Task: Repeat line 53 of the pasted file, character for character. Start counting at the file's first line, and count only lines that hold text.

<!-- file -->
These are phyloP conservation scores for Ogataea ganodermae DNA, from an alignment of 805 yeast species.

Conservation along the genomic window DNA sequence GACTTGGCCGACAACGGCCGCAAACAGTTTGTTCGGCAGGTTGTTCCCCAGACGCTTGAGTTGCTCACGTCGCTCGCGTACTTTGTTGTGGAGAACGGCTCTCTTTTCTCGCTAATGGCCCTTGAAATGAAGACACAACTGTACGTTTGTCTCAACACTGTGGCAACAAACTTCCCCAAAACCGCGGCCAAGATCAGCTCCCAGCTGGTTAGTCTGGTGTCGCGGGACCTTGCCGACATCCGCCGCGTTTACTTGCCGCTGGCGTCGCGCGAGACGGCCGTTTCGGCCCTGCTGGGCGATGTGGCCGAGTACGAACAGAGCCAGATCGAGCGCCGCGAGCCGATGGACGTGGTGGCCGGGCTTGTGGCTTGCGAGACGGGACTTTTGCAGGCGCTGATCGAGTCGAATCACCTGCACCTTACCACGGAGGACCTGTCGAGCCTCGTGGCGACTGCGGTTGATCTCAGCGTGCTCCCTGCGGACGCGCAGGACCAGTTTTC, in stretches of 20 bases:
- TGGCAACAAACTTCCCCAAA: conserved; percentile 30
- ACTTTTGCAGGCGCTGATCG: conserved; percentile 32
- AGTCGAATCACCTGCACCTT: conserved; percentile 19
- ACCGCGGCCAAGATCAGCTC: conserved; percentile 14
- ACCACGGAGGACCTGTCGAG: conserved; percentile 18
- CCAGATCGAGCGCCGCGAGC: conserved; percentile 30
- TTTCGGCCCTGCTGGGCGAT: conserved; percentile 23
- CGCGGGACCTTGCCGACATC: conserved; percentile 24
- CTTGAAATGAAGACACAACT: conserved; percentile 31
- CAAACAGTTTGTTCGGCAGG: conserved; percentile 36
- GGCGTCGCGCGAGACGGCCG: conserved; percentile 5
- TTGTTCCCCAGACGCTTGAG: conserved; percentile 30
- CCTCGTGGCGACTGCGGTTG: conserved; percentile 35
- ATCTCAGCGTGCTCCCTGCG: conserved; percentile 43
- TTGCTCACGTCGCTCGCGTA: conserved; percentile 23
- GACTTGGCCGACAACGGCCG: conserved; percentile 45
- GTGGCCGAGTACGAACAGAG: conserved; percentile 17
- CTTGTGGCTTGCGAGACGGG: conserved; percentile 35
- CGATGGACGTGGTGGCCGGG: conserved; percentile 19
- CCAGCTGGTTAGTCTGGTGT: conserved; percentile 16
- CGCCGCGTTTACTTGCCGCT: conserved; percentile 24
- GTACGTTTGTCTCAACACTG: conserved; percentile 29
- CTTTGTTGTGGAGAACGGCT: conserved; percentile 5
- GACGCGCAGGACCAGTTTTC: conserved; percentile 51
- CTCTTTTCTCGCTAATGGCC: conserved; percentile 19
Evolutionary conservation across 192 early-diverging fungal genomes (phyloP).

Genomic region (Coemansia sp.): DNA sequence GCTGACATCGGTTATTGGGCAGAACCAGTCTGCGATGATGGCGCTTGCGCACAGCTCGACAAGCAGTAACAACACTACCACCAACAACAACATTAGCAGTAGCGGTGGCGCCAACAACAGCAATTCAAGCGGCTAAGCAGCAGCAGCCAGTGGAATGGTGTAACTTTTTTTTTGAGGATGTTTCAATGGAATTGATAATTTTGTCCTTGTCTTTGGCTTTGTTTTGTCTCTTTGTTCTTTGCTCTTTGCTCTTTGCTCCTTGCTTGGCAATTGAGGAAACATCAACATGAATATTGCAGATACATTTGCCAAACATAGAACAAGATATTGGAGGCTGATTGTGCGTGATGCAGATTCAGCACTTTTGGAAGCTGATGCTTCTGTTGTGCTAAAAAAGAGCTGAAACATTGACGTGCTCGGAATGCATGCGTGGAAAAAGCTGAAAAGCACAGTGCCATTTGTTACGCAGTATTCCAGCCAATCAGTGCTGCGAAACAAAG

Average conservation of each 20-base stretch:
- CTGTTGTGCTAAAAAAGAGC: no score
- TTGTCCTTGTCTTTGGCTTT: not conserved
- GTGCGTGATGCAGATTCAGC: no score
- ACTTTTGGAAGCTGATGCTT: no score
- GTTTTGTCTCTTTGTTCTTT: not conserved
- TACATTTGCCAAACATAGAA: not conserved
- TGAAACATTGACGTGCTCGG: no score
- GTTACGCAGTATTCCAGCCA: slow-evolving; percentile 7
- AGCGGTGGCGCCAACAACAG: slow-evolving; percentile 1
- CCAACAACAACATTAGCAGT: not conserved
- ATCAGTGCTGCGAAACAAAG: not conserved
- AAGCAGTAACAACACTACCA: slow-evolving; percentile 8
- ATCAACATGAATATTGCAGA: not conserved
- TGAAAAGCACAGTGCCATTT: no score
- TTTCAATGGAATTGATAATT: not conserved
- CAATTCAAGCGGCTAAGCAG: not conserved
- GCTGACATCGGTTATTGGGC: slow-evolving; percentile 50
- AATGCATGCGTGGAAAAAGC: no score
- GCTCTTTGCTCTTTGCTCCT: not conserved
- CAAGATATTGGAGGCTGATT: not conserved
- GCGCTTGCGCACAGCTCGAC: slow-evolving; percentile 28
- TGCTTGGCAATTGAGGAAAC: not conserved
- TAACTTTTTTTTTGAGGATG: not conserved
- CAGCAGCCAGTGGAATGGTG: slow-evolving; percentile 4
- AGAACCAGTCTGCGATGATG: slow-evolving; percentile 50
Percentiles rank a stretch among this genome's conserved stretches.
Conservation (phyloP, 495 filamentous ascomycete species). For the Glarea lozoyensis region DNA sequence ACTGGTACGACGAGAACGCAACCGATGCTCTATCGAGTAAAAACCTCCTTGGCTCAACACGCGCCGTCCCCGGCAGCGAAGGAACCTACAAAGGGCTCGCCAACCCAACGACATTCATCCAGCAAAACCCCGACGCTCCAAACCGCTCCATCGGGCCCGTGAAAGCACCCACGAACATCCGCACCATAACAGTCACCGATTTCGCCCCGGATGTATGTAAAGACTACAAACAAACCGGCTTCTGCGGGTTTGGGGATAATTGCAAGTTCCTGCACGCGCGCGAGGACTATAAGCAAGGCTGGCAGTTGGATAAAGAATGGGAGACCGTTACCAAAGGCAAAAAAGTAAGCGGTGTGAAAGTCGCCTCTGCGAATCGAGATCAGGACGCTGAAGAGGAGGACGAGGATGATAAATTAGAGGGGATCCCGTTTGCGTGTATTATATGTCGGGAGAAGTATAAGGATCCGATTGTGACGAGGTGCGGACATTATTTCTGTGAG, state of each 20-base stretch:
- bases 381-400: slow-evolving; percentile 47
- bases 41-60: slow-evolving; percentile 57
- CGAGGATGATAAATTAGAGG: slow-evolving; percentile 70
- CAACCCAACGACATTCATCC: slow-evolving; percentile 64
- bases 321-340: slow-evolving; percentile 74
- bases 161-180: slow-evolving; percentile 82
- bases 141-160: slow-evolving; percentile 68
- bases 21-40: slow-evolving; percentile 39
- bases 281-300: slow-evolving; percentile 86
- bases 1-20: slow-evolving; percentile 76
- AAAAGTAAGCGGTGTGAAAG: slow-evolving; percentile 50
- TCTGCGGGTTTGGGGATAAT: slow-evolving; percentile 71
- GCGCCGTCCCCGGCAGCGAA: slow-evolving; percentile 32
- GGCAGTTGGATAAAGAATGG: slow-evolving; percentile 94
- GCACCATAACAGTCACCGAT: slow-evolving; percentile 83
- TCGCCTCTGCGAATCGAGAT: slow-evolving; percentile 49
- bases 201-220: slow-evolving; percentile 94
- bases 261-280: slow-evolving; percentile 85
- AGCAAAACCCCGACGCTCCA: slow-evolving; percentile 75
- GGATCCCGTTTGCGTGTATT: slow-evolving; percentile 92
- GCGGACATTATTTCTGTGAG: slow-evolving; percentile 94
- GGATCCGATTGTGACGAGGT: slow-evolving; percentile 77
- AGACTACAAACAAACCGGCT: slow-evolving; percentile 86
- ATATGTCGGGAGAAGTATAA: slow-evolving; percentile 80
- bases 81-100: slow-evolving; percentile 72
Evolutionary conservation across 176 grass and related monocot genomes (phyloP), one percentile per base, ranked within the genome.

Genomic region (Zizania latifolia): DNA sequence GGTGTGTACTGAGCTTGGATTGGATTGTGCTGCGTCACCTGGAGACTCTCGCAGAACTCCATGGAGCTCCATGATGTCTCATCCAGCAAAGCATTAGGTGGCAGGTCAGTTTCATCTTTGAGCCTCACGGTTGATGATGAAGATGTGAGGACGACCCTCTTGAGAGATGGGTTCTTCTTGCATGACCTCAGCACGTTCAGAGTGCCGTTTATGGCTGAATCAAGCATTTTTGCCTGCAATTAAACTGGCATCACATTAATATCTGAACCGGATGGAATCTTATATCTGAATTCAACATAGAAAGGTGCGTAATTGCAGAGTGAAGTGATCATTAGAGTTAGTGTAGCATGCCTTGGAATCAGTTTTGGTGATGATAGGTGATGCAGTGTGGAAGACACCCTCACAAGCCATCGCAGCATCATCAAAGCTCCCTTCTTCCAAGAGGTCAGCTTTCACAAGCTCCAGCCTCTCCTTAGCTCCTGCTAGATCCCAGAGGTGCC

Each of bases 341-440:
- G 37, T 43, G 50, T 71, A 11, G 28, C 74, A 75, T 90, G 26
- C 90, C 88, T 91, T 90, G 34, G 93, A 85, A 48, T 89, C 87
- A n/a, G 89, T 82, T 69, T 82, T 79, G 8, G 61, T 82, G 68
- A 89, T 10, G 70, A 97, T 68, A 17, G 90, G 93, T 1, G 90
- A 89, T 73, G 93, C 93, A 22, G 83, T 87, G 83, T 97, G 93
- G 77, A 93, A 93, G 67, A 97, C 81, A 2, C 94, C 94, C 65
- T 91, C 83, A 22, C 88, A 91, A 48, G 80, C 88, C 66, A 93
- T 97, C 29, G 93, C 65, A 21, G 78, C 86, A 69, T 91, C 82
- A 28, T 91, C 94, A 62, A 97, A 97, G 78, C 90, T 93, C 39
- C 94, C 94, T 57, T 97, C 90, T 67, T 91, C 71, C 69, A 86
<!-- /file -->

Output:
- TAACTTTTTTTTTGAGGATG: not conserved